After more than two decades in the Executive Search
business, I have learned a lot about what goes into a
successful hire. I try to impart my knowledge to both hiring
managers and candidates. Nevertheless, at many job
interviews I find myself listening to questions that make me
cringe and answers that make me want to cry.
Now it's my turn to talk.

Tuesday, July 16, 2013

1--2--3 strikes, you're in!

A good friend of mine has been unemployed for over seven months. Having never previously been minus a job for any extended period, he has, over the months, become appropriately concerned. He has been spending long hours at his computer each day researching companies in his industry, submitting resumes, completing applications, and driving himself crazy.

Last week, he finally found a job.  You may wonder what part of his research yielded the precious information that led to his interview and subsequent hiring.  Was it Linked In, Facebook, The Ladders, Twitter?

Actually, it was a baseball game.

Let me say that here in Chicago, going to a baseball game can be a greater punishment than wearing out your eyes and fingers on a social networking site.  Nevertheless my friend accepted an invitation to get out of the house and attend a game with a few friends.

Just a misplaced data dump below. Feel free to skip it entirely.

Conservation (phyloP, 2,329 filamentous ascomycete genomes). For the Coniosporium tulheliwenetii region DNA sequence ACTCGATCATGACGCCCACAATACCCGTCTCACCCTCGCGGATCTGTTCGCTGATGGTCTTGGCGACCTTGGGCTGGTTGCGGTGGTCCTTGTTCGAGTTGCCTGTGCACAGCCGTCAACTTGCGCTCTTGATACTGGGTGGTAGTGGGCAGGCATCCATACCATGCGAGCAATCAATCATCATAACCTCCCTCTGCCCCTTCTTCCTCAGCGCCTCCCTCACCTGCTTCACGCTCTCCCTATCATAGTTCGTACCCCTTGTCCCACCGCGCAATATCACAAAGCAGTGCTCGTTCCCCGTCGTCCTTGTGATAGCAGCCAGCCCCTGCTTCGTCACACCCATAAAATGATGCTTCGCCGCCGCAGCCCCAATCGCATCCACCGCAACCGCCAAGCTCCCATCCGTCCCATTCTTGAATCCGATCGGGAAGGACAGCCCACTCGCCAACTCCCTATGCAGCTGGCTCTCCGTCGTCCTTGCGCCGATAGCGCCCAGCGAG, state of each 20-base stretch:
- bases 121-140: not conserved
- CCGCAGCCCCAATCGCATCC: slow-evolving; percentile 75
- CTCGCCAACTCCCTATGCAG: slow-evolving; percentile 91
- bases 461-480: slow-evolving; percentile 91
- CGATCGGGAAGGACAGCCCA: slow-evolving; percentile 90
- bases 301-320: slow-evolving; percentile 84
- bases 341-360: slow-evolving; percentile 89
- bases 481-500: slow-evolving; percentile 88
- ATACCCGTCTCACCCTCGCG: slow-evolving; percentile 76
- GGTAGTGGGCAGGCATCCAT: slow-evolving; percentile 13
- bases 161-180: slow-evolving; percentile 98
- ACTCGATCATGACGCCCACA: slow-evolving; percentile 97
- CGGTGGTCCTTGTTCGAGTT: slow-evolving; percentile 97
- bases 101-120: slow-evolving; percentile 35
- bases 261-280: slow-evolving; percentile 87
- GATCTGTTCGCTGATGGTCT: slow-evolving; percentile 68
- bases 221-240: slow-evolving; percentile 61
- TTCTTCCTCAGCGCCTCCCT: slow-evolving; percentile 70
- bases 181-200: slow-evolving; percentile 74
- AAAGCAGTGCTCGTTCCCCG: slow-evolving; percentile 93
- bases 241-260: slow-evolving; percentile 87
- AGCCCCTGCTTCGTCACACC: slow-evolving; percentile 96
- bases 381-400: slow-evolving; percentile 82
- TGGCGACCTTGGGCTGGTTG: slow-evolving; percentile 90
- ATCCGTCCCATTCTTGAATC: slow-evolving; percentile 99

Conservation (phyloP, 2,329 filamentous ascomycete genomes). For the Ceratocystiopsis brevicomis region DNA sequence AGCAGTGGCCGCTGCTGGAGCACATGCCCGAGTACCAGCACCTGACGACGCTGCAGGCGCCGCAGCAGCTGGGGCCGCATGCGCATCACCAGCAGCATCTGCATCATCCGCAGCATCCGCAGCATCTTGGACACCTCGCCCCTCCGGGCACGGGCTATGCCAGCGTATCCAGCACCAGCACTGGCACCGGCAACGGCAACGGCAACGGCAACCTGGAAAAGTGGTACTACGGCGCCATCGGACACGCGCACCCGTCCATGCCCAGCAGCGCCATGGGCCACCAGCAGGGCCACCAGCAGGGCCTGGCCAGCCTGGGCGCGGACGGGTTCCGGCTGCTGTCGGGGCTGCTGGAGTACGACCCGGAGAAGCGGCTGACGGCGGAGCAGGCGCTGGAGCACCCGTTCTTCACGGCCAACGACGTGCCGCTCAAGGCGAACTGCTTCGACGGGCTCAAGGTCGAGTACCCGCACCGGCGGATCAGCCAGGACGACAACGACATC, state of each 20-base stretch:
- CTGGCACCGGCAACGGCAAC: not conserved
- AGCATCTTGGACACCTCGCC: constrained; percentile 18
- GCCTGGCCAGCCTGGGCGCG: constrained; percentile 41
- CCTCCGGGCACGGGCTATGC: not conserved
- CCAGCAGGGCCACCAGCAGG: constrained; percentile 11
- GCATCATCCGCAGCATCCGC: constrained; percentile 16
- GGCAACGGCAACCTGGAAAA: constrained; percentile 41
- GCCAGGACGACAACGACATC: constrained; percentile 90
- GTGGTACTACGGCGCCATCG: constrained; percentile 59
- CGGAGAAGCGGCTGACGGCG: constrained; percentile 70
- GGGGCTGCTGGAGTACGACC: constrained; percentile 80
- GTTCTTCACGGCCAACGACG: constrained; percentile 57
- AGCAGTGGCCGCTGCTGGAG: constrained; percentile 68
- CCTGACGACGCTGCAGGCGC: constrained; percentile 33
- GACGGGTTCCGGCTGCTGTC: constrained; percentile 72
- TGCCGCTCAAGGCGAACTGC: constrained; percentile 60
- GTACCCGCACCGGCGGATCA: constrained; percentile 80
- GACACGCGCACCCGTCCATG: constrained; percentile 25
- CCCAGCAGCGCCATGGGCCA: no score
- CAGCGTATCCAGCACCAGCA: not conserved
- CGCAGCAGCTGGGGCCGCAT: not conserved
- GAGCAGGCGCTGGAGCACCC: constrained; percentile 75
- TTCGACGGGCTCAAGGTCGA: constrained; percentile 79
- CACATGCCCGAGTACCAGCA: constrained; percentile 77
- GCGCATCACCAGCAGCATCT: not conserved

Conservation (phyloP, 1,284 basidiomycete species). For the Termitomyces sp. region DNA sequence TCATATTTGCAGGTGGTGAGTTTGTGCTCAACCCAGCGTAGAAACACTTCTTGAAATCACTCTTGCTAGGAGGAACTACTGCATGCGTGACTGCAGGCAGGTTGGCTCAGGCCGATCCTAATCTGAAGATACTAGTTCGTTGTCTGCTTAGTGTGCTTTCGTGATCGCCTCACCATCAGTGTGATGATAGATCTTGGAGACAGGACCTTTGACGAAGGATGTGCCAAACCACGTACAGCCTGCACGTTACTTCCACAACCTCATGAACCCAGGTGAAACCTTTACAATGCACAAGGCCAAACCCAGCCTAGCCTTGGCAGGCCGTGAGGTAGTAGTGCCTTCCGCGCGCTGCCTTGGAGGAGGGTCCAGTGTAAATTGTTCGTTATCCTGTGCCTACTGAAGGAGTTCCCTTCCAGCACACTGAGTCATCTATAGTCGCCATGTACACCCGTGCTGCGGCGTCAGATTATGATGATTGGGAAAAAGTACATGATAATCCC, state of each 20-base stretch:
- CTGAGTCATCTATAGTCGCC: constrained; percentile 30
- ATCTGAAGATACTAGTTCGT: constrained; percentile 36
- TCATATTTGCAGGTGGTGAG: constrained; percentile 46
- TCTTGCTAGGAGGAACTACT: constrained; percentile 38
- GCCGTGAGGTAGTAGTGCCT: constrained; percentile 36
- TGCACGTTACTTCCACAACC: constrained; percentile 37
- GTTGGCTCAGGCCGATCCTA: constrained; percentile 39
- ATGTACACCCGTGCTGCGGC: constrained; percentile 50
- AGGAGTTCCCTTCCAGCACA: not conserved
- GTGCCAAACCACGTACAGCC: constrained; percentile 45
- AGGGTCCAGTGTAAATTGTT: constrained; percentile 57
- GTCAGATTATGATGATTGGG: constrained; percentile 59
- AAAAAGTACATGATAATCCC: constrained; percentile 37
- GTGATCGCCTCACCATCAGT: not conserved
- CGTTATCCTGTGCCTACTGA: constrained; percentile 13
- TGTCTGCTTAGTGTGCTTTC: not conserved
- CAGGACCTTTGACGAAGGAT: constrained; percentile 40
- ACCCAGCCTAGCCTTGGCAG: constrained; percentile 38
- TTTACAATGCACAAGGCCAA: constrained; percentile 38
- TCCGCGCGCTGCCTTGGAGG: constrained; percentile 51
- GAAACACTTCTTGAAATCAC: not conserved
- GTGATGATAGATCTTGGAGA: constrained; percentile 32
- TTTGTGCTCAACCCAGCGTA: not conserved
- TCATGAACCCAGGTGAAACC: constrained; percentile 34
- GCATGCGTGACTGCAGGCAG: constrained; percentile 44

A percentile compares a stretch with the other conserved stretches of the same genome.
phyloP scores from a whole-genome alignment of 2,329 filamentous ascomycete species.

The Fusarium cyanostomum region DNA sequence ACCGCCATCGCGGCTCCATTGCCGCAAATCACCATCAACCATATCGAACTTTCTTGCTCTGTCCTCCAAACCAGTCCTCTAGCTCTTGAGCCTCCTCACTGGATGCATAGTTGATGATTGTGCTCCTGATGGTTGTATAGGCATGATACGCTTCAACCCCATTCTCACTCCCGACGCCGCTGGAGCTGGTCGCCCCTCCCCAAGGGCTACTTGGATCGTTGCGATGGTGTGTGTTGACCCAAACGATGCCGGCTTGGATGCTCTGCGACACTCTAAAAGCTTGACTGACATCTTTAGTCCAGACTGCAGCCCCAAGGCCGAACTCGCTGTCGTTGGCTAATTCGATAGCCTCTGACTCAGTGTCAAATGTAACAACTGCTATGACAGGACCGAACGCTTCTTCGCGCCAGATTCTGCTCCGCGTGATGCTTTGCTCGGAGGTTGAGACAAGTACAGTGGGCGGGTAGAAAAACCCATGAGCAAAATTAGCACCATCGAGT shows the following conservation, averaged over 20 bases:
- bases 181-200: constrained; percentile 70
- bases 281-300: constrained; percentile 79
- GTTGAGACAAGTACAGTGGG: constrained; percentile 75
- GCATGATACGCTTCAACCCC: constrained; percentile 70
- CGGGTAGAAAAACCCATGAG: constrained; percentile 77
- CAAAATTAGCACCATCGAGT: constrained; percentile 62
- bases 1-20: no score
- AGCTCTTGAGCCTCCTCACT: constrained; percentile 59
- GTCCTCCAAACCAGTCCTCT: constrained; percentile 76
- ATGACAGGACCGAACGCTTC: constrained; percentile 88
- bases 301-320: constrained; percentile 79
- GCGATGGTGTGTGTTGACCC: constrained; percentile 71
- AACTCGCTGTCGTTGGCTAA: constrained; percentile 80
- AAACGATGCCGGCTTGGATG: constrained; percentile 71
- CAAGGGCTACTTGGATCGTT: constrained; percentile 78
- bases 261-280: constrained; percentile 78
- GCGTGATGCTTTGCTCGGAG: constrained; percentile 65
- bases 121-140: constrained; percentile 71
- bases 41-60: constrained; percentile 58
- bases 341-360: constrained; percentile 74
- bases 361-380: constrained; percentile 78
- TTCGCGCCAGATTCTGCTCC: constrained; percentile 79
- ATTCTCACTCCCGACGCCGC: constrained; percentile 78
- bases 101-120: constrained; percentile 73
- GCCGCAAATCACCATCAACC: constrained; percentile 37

During the course of conversation with other guests at the event, my friend mentioned his job search. One individual perked up and asked a few questions.  It turned he knew of a company with an opportunity for someone with a similar background to my friend’s.   That conversation led to a phone interview within a few days of the game, followed by a face-to-face interview resulting in a job offer the following week.

I often stress the importance of personal networking, paraphrasing Zig Ziglar’s great line, “shy salesmen have skinny kids.”   While online networking is important (and certainly better than watching Seinfeld marathons every afternoon), open conversations with friends, siblings, uncles, cousins, and former colleagues can often be more productive in a job search.  Never underestimate the importance of your sister-in-law.

Be proactive in talking about your employment status, as uncomfortable as it may make you feel, particularly when your job search has been lengthy.  Accept invitations.  Initiate lunches.  Meet someone for coffee. Go to ball games; even if it’s a Cubs or White Sox game.

1 comment:

  1. It is great to hear people pursuing their dream and becoming successful.
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